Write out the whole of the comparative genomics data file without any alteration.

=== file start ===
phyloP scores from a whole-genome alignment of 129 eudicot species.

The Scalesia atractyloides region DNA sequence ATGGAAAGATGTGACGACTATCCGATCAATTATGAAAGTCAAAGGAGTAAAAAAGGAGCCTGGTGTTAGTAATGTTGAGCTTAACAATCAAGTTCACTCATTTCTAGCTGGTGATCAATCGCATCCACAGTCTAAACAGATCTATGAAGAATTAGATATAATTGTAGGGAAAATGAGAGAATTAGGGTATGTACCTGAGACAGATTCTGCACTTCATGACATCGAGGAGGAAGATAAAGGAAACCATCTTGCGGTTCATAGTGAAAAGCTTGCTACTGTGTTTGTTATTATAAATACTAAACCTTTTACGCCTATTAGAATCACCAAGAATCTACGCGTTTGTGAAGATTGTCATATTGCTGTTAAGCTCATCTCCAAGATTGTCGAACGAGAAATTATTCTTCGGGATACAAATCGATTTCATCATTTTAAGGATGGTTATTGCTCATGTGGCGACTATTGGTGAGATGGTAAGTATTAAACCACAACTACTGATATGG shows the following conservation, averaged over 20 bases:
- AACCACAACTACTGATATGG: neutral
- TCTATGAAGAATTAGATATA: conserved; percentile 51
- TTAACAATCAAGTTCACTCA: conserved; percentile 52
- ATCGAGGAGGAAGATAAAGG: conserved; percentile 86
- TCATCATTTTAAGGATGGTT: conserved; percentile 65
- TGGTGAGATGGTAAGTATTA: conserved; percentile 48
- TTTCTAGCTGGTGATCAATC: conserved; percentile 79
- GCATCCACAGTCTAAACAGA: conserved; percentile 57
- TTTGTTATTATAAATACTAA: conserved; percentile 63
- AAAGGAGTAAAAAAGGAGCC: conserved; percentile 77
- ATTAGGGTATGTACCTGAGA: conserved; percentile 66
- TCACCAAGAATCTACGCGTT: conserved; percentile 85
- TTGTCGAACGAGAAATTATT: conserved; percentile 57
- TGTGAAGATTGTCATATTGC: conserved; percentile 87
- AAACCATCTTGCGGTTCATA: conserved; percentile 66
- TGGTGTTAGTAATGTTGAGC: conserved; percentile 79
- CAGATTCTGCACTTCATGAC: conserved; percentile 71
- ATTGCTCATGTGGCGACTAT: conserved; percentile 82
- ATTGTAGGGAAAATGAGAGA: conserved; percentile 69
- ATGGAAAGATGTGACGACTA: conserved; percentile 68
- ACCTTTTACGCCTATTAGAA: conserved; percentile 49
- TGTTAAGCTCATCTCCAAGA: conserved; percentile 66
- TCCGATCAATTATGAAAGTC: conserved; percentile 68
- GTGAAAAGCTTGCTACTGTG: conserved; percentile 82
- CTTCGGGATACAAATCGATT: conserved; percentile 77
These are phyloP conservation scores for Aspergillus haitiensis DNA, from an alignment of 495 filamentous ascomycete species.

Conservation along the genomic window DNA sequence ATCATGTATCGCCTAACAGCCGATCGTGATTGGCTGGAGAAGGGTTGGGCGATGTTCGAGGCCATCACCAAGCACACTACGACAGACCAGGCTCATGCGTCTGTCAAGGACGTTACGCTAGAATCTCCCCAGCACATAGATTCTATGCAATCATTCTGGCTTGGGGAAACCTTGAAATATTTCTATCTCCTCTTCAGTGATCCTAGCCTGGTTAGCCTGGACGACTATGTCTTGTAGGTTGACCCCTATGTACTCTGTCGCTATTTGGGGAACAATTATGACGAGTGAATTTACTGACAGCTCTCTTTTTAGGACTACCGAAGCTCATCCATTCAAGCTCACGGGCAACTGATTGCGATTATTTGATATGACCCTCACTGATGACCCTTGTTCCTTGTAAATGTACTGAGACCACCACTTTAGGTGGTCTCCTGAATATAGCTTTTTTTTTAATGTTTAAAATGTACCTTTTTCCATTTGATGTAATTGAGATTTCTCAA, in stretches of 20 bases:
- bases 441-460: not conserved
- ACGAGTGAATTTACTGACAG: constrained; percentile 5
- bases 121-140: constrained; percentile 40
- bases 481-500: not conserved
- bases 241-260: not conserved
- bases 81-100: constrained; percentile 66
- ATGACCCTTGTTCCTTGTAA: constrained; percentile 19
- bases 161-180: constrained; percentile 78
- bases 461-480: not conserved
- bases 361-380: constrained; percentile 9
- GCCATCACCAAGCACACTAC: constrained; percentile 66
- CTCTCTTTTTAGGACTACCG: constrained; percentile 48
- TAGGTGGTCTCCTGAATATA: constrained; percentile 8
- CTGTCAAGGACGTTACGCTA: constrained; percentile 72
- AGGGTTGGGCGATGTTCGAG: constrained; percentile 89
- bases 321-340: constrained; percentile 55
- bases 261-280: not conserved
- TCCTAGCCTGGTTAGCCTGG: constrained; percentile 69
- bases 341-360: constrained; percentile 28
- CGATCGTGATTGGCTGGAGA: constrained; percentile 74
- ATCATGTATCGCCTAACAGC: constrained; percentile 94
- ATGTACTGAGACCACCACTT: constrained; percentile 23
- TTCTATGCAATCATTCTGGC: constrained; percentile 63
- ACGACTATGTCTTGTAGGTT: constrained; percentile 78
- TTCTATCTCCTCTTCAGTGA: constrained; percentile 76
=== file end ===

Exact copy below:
phyloP scores from a whole-genome alignment of 129 eudicot species.

The Scalesia atractyloides region DNA sequence ATGGAAAGATGTGACGACTATCCGATCAATTATGAAAGTCAAAGGAGTAAAAAAGGAGCCTGGTGTTAGTAATGTTGAGCTTAACAATCAAGTTCACTCATTTCTAGCTGGTGATCAATCGCATCCACAGTCTAAACAGATCTATGAAGAATTAGATATAATTGTAGGGAAAATGAGAGAATTAGGGTATGTACCTGAGACAGATTCTGCACTTCATGACATCGAGGAGGAAGATAAAGGAAACCATCTTGCGGTTCATAGTGAAAAGCTTGCTACTGTGTTTGTTATTATAAATACTAAACCTTTTACGCCTATTAGAATCACCAAGAATCTACGCGTTTGTGAAGATTGTCATATTGCTGTTAAGCTCATCTCCAAGATTGTCGAACGAGAAATTATTCTTCGGGATACAAATCGATTTCATCATTTTAAGGATGGTTATTGCTCATGTGGCGACTATTGGTGAGATGGTAAGTATTAAACCACAACTACTGATATGG shows the following conservation, averaged over 20 bases:
- AACCACAACTACTGATATGG: neutral
- TCTATGAAGAATTAGATATA: conserved; percentile 51
- TTAACAATCAAGTTCACTCA: conserved; percentile 52
- ATCGAGGAGGAAGATAAAGG: conserved; percentile 86
- TCATCATTTTAAGGATGGTT: conserved; percentile 65
- TGGTGAGATGGTAAGTATTA: conserved; percentile 48
- TTTCTAGCTGGTGATCAATC: conserved; percentile 79
- GCATCCACAGTCTAAACAGA: conserved; percentile 57
- TTTGTTATTATAAATACTAA: conserved; percentile 63
- AAAGGAGTAAAAAAGGAGCC: conserved; percentile 77
- ATTAGGGTATGTACCTGAGA: conserved; percentile 66
- TCACCAAGAATCTACGCGTT: conserved; percentile 85
- TTGTCGAACGAGAAATTATT: conserved; percentile 57
- TGTGAAGATTGTCATATTGC: conserved; percentile 87
- AAACCATCTTGCGGTTCATA: conserved; percentile 66
- TGGTGTTAGTAATGTTGAGC: conserved; percentile 79
- CAGATTCTGCACTTCATGAC: conserved; percentile 71
- ATTGCTCATGTGGCGACTAT: conserved; percentile 82
- ATTGTAGGGAAAATGAGAGA: conserved; percentile 69
- ATGGAAAGATGTGACGACTA: conserved; percentile 68
- ACCTTTTACGCCTATTAGAA: conserved; percentile 49
- TGTTAAGCTCATCTCCAAGA: conserved; percentile 66
- TCCGATCAATTATGAAAGTC: conserved; percentile 68
- GTGAAAAGCTTGCTACTGTG: conserved; percentile 82
- CTTCGGGATACAAATCGATT: conserved; percentile 77
These are phyloP conservation scores for Aspergillus haitiensis DNA, from an alignment of 495 filamentous ascomycete species.

Conservation along the genomic window DNA sequence ATCATGTATCGCCTAACAGCCGATCGTGATTGGCTGGAGAAGGGTTGGGCGATGTTCGAGGCCATCACCAAGCACACTACGACAGACCAGGCTCATGCGTCTGTCAAGGACGTTACGCTAGAATCTCCCCAGCACATAGATTCTATGCAATCATTCTGGCTTGGGGAAACCTTGAAATATTTCTATCTCCTCTTCAGTGATCCTAGCCTGGTTAGCCTGGACGACTATGTCTTGTAGGTTGACCCCTATGTACTCTGTCGCTATTTGGGGAACAATTATGACGAGTGAATTTACTGACAGCTCTCTTTTTAGGACTACCGAAGCTCATCCATTCAAGCTCACGGGCAACTGATTGCGATTATTTGATATGACCCTCACTGATGACCCTTGTTCCTTGTAAATGTACTGAGACCACCACTTTAGGTGGTCTCCTGAATATAGCTTTTTTTTTAATGTTTAAAATGTACCTTTTTCCATTTGATGTAATTGAGATTTCTCAA, in stretches of 20 bases:
- bases 441-460: not conserved
- ACGAGTGAATTTACTGACAG: constrained; percentile 5
- bases 121-140: constrained; percentile 40
- bases 481-500: not conserved
- bases 241-260: not conserved
- bases 81-100: constrained; percentile 66
- ATGACCCTTGTTCCTTGTAA: constrained; percentile 19
- bases 161-180: constrained; percentile 78
- bases 461-480: not conserved
- bases 361-380: constrained; percentile 9
- GCCATCACCAAGCACACTAC: constrained; percentile 66
- CTCTCTTTTTAGGACTACCG: constrained; percentile 48
- TAGGTGGTCTCCTGAATATA: constrained; percentile 8
- CTGTCAAGGACGTTACGCTA: constrained; percentile 72
- AGGGTTGGGCGATGTTCGAG: constrained; percentile 89
- bases 321-340: constrained; percentile 55
- bases 261-280: not conserved
- TCCTAGCCTGGTTAGCCTGG: constrained; percentile 69
- bases 341-360: constrained; percentile 28
- CGATCGTGATTGGCTGGAGA: constrained; percentile 74
- ATCATGTATCGCCTAACAGC: constrained; percentile 94
- ATGTACTGAGACCACCACTT: constrained; percentile 23
- TTCTATGCAATCATTCTGGC: constrained; percentile 63
- ACGACTATGTCTTGTAGGTT: constrained; percentile 78
- TTCTATCTCCTCTTCAGTGA: constrained; percentile 76